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Dec
06

Two new displays at the Grosvenor Museum

Two thousand years of urban life

Archaeological excavations in 2001 and 2002, in advance of an extension to the Debenhams store, uncovered a wealth of evidence for 2,000 years of Chester’s history. The site was behind the shops on Bridge Street Row and Eastgate Row, in the heart of the medieval city and the Roman legionary fortress. A wide range of artefacts were found, including rare types of Roman roof tile, Spanish mackerel bones, glass goblets and an elephant bone!

Slipware pot on display in Debenhams, Chester

A late 17th century slipware dish – one of the items on display. It has been skilfully decorated using dark brown, orange and white slips. It could have been made by one of the well-known slipware potters of Staffordshire.

A small selection of the artefacts is now on display in the Newstead Gallery at the Grosvenor Museum.

The work on the excavation and study of the artefacts, combined with documentary references, has enabled us to build up a detailed picture of Chester’s urban history and the trades, lifestyle and status of the people who lived in the area. If you would like to know more, we have
published the results of the work and the report is available from the shop in the
Grosvenor Museum, Grosvenor Street, price £30, or it can be ordered from the
museum, tel 01244 972112 or e-mail:
grosvenor.museum@cheshirewestandchester.gov.uk

The excavations were carried out by Gifford and Partners in association with Cheshire West and Chester Council’s Historic Environment Service. The work was generously funded by Debenhams plc

 

Excavations in Grosvenor Park, Chester

Since 2007 archaeologists from Cheshire West and Chester’s Cultural Service, in partnership with Chester University, have run an annual training dig in Grosvenor Park, Chester, for the second-year archaeology students. The dig aims to find out more about the area surrounding the Roman amphitheatre, to explore the past of the park and to give students the important excavation experience they need to gain their degrees.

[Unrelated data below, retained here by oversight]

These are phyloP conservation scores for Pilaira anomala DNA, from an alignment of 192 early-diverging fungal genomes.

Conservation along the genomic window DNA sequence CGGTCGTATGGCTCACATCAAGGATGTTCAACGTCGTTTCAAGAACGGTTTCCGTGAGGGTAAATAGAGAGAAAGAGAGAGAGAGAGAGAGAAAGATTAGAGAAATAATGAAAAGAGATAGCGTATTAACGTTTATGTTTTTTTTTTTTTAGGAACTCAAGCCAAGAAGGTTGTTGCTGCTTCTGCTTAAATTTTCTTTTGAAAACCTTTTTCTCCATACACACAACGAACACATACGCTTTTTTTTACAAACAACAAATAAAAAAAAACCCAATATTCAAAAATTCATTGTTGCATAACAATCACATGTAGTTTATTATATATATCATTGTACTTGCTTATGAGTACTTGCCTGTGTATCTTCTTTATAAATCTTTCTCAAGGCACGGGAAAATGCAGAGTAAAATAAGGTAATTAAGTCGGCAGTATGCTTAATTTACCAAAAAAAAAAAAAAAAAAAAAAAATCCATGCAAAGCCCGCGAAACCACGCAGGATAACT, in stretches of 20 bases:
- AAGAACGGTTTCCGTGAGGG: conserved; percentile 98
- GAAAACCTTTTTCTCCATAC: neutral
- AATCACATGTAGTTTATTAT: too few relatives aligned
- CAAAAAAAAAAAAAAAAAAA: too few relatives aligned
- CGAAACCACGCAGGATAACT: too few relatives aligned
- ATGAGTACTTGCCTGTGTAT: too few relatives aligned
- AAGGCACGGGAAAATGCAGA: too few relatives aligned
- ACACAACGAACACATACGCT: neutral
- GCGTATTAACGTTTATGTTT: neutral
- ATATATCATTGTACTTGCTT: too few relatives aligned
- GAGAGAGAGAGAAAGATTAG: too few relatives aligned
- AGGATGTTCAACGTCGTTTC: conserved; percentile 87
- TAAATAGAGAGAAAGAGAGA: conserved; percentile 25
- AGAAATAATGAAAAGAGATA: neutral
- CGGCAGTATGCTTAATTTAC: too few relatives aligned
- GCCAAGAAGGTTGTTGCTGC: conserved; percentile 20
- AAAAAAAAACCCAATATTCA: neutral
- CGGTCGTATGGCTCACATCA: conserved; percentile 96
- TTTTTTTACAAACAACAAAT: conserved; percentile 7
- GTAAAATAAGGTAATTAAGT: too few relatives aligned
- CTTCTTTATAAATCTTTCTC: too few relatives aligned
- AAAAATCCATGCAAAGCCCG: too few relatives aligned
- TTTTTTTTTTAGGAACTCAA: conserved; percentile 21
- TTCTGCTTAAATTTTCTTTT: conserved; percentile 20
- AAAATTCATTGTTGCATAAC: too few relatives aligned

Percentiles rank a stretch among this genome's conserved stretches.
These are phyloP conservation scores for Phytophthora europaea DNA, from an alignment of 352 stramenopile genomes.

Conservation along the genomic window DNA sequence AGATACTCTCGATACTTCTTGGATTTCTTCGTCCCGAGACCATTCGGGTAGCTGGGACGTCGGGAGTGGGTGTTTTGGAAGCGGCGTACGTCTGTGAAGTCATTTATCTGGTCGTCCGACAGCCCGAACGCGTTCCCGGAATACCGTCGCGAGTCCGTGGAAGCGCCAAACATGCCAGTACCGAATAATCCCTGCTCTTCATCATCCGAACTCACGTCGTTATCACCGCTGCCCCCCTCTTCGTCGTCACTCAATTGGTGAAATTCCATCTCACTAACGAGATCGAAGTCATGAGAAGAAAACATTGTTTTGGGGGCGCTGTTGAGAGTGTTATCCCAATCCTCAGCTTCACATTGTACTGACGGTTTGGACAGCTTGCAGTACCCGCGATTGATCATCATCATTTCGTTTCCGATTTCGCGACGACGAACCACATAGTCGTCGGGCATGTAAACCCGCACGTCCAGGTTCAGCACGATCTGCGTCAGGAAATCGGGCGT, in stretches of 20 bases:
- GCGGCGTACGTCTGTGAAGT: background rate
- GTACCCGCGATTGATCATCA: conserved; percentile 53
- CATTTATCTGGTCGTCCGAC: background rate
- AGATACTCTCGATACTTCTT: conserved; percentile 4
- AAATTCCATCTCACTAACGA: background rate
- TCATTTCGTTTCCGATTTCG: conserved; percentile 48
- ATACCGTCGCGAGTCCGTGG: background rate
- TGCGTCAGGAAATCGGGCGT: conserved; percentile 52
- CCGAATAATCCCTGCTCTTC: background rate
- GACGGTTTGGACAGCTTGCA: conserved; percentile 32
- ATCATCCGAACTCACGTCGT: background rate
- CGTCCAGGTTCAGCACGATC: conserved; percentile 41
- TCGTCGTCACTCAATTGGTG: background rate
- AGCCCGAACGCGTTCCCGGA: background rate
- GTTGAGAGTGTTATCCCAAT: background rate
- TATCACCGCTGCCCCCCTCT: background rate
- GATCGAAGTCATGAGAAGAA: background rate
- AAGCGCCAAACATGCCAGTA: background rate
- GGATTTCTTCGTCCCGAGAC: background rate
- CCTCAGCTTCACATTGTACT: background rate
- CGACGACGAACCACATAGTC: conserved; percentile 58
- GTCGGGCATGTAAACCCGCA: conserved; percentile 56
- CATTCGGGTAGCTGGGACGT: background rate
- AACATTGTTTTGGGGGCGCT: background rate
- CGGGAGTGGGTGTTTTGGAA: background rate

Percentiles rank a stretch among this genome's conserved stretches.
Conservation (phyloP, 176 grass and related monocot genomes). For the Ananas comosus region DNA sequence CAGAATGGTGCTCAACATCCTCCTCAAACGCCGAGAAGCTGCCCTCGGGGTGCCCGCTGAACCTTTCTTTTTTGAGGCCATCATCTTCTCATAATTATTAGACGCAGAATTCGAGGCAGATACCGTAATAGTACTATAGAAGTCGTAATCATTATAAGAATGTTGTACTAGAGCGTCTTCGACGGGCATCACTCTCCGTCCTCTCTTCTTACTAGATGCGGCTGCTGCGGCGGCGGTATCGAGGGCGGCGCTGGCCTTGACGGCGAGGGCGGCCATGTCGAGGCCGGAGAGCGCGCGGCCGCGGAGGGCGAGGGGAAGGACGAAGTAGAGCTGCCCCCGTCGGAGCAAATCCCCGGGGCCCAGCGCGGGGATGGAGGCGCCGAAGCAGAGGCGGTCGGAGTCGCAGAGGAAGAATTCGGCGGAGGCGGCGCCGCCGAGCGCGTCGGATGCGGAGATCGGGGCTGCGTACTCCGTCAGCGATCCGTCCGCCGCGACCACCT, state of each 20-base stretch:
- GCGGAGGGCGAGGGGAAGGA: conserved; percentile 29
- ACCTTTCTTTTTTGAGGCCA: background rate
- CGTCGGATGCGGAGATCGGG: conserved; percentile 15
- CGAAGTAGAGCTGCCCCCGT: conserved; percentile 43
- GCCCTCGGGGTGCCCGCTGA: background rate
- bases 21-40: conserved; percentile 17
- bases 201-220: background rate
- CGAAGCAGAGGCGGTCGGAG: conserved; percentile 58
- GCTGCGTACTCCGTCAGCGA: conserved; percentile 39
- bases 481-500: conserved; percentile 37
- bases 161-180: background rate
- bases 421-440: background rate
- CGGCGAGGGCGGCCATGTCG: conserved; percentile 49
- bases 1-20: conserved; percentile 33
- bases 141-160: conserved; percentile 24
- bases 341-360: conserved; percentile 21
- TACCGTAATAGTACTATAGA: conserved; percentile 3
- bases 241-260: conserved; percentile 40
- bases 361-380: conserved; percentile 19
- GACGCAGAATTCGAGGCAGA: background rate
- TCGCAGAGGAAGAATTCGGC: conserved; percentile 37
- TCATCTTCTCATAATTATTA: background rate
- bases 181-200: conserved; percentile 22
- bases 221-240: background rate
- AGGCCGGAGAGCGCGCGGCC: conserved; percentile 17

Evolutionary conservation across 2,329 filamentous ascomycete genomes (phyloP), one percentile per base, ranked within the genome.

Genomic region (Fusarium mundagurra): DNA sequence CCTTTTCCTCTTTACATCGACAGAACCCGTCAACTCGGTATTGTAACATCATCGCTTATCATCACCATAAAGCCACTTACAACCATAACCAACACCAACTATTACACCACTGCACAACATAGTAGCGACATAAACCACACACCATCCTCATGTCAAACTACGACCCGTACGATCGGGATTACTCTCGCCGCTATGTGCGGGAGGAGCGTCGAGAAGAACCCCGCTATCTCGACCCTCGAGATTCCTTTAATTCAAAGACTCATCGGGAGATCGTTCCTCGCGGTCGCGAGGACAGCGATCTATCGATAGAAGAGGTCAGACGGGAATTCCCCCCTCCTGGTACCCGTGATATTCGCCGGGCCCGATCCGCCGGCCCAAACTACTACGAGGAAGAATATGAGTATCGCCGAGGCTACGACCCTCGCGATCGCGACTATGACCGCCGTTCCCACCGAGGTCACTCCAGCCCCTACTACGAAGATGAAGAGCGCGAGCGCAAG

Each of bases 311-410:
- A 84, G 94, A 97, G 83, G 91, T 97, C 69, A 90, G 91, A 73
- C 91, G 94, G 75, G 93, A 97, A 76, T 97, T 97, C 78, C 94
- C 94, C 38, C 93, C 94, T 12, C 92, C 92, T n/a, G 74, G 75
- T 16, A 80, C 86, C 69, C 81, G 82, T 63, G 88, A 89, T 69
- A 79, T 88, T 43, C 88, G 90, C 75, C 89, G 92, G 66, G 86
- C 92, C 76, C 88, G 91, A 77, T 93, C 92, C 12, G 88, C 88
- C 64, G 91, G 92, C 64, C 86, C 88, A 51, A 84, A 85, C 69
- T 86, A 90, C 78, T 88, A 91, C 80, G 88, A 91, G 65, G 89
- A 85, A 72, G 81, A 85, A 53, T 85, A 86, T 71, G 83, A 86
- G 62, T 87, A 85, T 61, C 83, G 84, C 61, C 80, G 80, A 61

Some of the thousands of artefacts recovered during the excavations are now on display in the Newstead Gallery at the Grosvenor Museum.

A seventeenth-century spur with a star-shaped rowel - found during this year's training excavation.
A seventeenth-century spur with a star-shaped rowel – found during this year’s training excavation.

 The excavations have made some significant discoveries about the Roman, medieval and later remains that still survive underground. Over the course of the last ten years the excavations have uncovered:

*  a Roman road running westwards across the park to the amphitheatre

*  a very large ditch running north-south across the park

*  dumps of demolition debris from a sixteenth or early seventeenth-century building and

*  the thick stone walls of a medieval building.

Though most of the stone had been robbed out from the medieval building, it is believed to be part of the north-eastern corner of the precinct of the church of St John the Baptist; perhaps the hospital and chapel of the Fraternity of St Anne which was acquired by Sir Hugh Cholmondeley in the late sixteenth century and converted into a large house, later destroyed in the Civil War. The ditch may be the early boundary of St John’s Precinct. The students have made a blog that relates their experiences and discoveries over the years and includes photographs of the archaeological remains.